I had no doubt in my mind that Chad’s first run would be over 200 MPH. Wow, was I in for an unpleasant surprise. Chad’s first run was 199.115 MPH. Way cool for a first pass “shakedown” run. He asked me to leave the bike alone so he could try again and get used to riding my 14. Pass two was 199.150. Pass three was 199.313. I could not believe how consistent Chad and the bike were. I was also experiencing THE WORST case of dejavu I had ever encountered! I was at the starting line for each run and could not hear the bike; Chad’s input and the data-logger were all I had to tune from. Chad was as confused as I was about the wall we had run into. The data-logger indicated a small spike towards the end of the runs. Chad’s lower weight and additional speed seemed to be letting him reach 200 before the traps, and the rev limiter seemed to be what was slowing him down to 199! It was just at the end of the traps and for such a short period that Chad couldn’t hear or notice it. Shawn and I changed to a 40 tooth rear sprocket for the next run.





The wind had really picked up as the morning turned to early afternoon. Keith Turk made it a point to warn the racers to be very careful and that if the cross wind picked up any more, that he would be forced to shut down and wait until it calmed. Chad’s pass four was a shut off early due to wind 198.938. Pass five was 199.220. I wanted to vomit. The wind had remained at a constant, and a shutdown so late in the event would surely ruin our chances of getting to 200. Because we were in such a hurry to try again after each attempt, we were rushing back down to the start to get back in line instead of trying to figure out what was going on. It was like trying to gain MPH at the drag strip with a bike in a perfect state of tune. It’s a nearly impossible task. But, even though the data logger confirmed that my A/F ratio was straight from the very first pass, how could I know the best A/F ratio for this bike (without changing the map) to see if we gained or lost MPH? Dave O has piles of land speed racing experience with Busa’s, but was also at a loss for any exact A/F ratio for the 14. In desperation I HAD to make a change -either way- because what we were doing was not getting the job done. I drug my laptop down to the starting line and made a change; same as at Memphis, I added some fuel. Perhaps the engine could burn a bit more since it surely must have been far hotter towards the end of a one mile pass compared to a 1/4 mile pass or on the dyno. Dave O also suggested lowering the front end a little more before pass number 6. As Chad left the line, all I could do was wander back towards the trailer with my laptop. Maxton is not like a national event, the P.A. system in the pits is portable and a mile away. It was so late in the day that the guys at the starting line with CB radios who were keeping us posted previously had packed up and gone home.

 


Chad Millholland - Photo by Scott F.Odell



As I arrived at the trailer I saw what I needed to see - a BIG SMILE on Chad’s face with a time ticket for 200.92 MPH in his hand! We had finally pulled it off, the ‘199 MPH curse’ had FINALLY been lifted and we were able to get to 200 before Aaron. As happy as I was, my only thought was, “Great job Chad!”, but I had to try out the new set-up for myself. Just like in any other racing I had ever done, close enough was never really close enough. Before I raced down to the starting line to try the 14 out again, I decided to check the run conditions to remain consistent with my previous diaries.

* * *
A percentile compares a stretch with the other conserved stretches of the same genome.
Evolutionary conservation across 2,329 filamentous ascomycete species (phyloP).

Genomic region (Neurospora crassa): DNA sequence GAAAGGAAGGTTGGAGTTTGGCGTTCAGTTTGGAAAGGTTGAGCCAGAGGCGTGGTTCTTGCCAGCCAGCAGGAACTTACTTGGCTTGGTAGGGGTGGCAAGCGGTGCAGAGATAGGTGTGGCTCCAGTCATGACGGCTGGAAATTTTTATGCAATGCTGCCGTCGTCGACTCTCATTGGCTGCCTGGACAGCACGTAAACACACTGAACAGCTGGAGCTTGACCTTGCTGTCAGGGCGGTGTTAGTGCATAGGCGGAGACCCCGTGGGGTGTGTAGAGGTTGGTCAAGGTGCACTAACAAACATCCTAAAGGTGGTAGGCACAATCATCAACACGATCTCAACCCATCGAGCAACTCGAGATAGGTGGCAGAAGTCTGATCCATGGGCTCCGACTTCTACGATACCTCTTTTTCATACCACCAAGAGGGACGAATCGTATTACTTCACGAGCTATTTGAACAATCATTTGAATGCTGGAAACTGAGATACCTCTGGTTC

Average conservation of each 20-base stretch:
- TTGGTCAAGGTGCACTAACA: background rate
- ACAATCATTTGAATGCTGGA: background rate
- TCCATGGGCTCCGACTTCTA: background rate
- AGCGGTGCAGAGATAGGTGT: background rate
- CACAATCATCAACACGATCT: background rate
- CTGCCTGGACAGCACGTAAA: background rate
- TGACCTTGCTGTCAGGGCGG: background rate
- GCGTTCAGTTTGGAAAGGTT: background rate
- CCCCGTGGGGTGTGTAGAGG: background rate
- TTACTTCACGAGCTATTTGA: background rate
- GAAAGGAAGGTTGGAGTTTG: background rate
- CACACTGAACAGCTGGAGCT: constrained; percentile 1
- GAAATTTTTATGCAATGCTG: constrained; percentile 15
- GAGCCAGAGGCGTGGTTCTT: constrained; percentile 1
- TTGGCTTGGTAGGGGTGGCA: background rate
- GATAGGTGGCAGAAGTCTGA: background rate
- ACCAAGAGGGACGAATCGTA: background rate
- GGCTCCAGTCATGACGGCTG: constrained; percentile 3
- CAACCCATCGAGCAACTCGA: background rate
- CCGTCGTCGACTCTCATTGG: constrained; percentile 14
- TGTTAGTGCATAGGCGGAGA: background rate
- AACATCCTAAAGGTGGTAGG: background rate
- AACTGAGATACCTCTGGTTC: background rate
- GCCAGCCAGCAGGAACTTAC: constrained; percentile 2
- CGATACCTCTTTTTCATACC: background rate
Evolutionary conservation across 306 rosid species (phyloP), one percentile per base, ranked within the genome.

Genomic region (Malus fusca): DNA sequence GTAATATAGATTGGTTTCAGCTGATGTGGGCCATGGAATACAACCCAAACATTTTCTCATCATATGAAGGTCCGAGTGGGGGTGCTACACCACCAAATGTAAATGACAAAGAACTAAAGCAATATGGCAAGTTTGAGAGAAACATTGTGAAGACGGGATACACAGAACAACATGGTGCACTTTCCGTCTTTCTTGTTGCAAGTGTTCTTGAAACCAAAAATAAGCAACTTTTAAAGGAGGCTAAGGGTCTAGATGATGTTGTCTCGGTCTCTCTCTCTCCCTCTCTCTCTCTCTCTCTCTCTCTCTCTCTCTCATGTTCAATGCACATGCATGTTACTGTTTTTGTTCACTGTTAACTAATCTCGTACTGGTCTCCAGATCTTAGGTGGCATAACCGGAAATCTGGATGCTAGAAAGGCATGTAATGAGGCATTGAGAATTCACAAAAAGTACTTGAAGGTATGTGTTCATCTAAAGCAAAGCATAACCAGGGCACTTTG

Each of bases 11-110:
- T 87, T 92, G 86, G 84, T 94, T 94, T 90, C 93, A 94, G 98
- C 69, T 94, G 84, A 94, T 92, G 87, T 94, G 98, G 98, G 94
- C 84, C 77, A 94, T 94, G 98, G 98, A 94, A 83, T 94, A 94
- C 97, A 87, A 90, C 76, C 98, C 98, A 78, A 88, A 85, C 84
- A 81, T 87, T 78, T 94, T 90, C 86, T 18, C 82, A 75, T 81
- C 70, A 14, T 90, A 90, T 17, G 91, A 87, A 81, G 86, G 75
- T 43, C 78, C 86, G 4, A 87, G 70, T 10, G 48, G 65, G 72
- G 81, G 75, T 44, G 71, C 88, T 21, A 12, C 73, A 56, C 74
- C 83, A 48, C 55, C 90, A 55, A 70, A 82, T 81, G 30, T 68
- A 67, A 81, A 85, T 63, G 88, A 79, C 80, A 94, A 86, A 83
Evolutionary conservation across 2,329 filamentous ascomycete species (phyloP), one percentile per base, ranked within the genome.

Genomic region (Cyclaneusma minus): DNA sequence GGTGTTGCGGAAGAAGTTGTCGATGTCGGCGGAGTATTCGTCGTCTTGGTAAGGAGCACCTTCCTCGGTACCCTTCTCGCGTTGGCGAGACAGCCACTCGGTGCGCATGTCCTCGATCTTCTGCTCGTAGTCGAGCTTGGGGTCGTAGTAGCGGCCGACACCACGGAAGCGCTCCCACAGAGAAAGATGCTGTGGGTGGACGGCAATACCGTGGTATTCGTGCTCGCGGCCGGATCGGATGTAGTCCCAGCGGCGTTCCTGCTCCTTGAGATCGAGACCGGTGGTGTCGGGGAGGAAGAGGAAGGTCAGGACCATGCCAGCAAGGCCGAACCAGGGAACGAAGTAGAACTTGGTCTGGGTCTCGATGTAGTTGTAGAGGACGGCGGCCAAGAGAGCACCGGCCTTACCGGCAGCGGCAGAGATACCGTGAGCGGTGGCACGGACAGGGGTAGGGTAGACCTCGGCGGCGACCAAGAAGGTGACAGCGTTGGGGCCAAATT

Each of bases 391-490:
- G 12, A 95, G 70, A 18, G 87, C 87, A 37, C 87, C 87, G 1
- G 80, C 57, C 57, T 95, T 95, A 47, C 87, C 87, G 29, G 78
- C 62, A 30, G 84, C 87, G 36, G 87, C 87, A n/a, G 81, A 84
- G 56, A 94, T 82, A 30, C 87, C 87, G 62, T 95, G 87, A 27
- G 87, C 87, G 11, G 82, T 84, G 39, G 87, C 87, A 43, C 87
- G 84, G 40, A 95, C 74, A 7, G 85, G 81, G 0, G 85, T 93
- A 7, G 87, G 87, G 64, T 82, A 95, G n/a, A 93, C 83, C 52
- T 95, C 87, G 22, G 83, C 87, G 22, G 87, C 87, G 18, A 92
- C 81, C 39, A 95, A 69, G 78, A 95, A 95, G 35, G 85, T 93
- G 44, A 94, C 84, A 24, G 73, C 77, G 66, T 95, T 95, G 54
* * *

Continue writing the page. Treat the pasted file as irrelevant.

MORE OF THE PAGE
Maxton is at a true elevation of around 210 feet above sea level; but as you can see from the photo above, the heat and humidity had combined to produce a density altitude of over 1800 feet. Not too bad, but what did I need to do to get some great conditions to allow this bike to perform at its best? I was the last pass down the track for the event. A very clean 198.06 MPH run was a small consolation prize to confirm that the bike had indeed become faster after the changes. Oh well…happy tuner/disappointed rider. Such is my story lately.



I truly enjoyed my Maxton experience. The atmosphere provided the most laid back time I had ever experienced at a national event, and the people were as friendly as you will ever meet. I highly recommend trying an event for yourself – whether you are big or small. A good time can be had by any size rider. The ECTA offers grass roots enjoyment from a world recognized organization. Joe, Keith, Tonya, and all of the other volunteers will make you feel right at home.



A very special thank you to Chad Millholland for throwing a leg over a strange machine and getting the job done in less than ideal conditions. Thanks also to Dan Millholland, Chad’s father.



Of course, the chances of seeing 200 MPH the first time out on a brand new machine would not have even existed without the help of Dave Owen. Once again, fine job my friend and thanks also to Lauren, Josh, Rick, and Dave. Shawn did a great job for his first race and definitely kept all who would listen entertained off of the track also.



Scott Odell, Jim Hansen, and Kevin Patterson provided some fantastic shots. I will be adding more images and updates to this story as time allows.



Finally, thank you once again to everyone involved with the ZX-14 project from Kawasaki in the US and Japan. I have absolutely nothing bad to say about this machine, especially for guys who want to bolt-on parts and go as fast as possible. This bike continues to impress me the more I learn more about it and test it’s skills.

 

FYI: I weighed in at a whopping (for me) 203 lbs. suited the Tuesday after Maxton and was still able to run the pass below exactly as the bike left the track from Maxton. I am in the left lane and a local AMA/Prostar nationally ranked Supersport (flyweight) rider on a race-prepared GSX-R1000 (sponsored by a local dealership) is in the right lane. Once again, thank you Kawasaki!

 

Good Luck and GO FAST!
Brock

 

 

 

To Talk about the ZX-14 Diary or ask Brock questions, please visit his forum by clicking here